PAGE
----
Here’s my Q&A column from the WSJ this week — and if you have any questions for me, you can tweet them to @danariely with the hashtag #askariely, post a comment on my Ask Ariely Facebook page, or email them to AskAriely@wsj.com.
I was recently at a barbecue restaurant where the toilets were private but the sinks were out in the open, in a common space. Would moving sinks to public areas get more people to wash their hands? Would you recommend this setup for all public bathrooms?
Absolutely, and here’s why.
Sometimes, to show the extent of our irrationality, I will ask a large group, “In the past month, how many of you have eaten more than you think you should?” Almost everyone raises their hands. “In the past month, how many of you have exercised less than you think you should?” Again, everyone raises their hands. “In the past month, how many of you have texted while driving?” Almost everyone raises their hands.
Then I ask, “In the past month, how many of you have left the bathroom without washing your hands?” The result: almost perfect silence, no hands raised and, after a few embarrassed seconds, a bit of nervous laughter.
Obviously, they are lying—but why won’t people who have just confessed to something as reckless and stupid as texting while driving admit that they sometimes don’t wash their hands? I suspect that it is because we care pretty intensely about not being disgusting to others. As such, putting the sinks somewhere public and visible should encourage more hygienic behavior—ideally, with our friends and relatives watching over us to be extra-sure we do the right thing.
I hear the phrase “keeping up with the Joneses” a lot. But is there good evidence that we really care about what our neighbors have or that we change our behavior accordingly?
Yes and yes: There is good evidence of our tendency to try to keep up with those around us. In one recent paper, the economists Sumit Agarwal, Vyacheslav Mikhed and Barry Scholnick looked at the neighbors of lottery winners and discovered that they tended to buy more cars and other clearly visible assets. These “signaling purchases,” the study suggests, were influenced by the presence of suddenly rich neighbors, but the researchers found no increase in the savings or other invisible assets of the less lucky neighbors. Depressingly, those living near lottery winners were more likely to suffer financial distress and even bankruptcy.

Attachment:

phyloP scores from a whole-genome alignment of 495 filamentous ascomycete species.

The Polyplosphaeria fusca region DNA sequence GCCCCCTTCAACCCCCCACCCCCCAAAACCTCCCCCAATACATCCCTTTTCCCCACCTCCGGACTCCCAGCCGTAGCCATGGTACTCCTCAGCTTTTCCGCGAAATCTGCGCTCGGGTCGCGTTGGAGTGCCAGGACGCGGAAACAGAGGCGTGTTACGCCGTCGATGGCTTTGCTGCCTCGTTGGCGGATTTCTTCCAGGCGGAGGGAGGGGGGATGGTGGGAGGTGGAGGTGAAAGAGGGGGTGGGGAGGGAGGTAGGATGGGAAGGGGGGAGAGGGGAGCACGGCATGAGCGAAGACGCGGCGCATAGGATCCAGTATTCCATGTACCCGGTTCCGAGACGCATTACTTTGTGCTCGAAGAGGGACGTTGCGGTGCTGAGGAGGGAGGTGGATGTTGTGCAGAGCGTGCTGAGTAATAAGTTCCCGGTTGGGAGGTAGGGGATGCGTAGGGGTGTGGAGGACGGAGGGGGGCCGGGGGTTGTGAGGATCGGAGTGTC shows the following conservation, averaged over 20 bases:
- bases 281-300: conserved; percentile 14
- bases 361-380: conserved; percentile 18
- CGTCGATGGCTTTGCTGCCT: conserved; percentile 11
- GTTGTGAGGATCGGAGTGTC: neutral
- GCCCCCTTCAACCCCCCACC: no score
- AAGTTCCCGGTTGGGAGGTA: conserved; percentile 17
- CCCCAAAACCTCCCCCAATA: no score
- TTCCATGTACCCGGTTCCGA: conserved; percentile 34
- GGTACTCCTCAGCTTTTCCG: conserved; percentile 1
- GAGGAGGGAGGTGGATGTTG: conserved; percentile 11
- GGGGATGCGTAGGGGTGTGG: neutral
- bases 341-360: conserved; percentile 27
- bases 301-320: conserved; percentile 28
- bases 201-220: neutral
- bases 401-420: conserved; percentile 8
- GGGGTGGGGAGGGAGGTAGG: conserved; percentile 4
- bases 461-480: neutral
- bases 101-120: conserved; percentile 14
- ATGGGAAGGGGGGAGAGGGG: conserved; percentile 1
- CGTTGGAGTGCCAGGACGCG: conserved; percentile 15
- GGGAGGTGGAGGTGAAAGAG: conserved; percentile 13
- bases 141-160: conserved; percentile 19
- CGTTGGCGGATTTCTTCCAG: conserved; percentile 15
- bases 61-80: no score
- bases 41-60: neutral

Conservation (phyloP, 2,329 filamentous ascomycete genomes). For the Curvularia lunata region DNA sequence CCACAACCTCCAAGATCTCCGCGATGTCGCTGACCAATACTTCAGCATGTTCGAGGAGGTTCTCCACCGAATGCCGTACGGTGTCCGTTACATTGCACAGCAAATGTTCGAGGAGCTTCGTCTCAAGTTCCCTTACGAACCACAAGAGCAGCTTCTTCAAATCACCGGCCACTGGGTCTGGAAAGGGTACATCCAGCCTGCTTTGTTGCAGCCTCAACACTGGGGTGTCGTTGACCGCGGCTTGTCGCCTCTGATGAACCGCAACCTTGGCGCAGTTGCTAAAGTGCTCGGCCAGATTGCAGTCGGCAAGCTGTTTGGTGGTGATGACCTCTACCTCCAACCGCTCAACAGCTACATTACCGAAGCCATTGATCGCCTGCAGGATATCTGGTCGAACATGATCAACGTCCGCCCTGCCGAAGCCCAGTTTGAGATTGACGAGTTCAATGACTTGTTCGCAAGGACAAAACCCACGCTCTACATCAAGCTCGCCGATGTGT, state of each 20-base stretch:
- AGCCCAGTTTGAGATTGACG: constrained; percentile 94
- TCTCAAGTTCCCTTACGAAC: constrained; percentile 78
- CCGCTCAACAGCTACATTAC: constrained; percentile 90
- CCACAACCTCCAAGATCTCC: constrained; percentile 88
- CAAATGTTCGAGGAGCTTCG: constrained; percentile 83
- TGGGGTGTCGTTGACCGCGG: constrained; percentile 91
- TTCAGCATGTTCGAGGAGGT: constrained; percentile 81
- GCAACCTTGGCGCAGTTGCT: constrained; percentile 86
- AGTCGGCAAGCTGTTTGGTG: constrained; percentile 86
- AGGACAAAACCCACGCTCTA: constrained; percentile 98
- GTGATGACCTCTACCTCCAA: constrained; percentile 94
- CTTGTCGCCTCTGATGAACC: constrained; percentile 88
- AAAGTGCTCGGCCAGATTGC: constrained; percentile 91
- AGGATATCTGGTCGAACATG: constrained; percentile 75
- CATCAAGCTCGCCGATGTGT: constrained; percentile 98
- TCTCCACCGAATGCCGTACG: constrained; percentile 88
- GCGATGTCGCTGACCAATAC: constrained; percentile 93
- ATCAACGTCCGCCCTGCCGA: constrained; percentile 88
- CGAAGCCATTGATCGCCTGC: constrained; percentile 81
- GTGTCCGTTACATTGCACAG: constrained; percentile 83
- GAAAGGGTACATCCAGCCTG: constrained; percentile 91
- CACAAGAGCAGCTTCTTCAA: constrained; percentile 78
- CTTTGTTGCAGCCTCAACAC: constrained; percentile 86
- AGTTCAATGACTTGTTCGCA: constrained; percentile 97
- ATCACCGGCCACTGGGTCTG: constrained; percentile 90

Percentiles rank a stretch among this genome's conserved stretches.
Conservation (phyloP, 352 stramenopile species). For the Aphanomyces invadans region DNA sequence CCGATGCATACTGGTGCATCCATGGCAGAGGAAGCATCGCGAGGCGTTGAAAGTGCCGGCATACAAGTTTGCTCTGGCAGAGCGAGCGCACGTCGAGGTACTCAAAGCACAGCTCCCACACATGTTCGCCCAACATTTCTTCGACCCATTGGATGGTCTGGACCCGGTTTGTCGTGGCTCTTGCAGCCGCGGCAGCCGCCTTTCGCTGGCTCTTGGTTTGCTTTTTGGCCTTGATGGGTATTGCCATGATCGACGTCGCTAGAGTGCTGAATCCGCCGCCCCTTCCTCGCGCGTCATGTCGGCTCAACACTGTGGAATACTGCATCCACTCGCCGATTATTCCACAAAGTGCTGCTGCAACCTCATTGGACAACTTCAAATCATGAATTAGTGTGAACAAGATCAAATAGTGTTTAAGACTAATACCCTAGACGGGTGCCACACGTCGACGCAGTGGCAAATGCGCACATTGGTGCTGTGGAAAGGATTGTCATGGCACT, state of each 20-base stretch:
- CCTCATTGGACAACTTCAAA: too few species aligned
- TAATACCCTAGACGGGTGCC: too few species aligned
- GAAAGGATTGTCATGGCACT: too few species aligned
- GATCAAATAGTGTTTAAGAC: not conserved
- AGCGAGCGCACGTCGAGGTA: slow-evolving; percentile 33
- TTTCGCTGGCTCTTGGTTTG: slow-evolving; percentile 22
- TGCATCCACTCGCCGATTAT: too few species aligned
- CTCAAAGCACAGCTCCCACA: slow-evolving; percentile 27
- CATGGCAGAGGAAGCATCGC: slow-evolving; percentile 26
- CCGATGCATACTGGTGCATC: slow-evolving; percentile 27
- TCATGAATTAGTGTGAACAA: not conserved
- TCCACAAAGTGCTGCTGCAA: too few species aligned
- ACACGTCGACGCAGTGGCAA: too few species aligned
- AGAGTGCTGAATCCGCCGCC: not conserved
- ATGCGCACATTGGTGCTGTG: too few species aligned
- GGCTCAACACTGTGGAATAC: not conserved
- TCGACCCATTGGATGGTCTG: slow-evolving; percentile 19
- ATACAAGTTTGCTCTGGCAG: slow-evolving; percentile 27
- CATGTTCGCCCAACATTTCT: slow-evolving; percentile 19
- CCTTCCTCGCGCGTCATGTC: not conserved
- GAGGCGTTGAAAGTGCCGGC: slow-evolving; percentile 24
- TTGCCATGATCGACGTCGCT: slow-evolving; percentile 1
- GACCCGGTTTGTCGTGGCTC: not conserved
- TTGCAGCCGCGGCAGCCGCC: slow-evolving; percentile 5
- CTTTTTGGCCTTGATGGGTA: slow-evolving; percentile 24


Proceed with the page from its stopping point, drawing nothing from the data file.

These results show that our decisions aren’t just influenced by what we desire but also by our social drive to keep up with those around us. So it makes sense for us to spend a bit more time thinking about who we want to befriend and live next to. If we are going to try to keep up with the Joneses, we should pick the right Joneses.
The polling averages now show Hillary Clinton with a significant lead over Donald Trump. Will these favorable polls help or hurt her?
The forces here point in both directions. On the one hand, you can imagine that people who support the front-runner could say something like, “My candidate is going to win anyway, so I can stay home”—which obviously hurts their candidate. On the other hand, a candidate’s popularity could well reinforce itself and create a herding effect, which would help whoever is up in the polls.
Which of these two forces is more powerful? The evidence points to the herding effect: For better or worse, we just seem to like to follow.
See the original article in the Wall Street Journal here.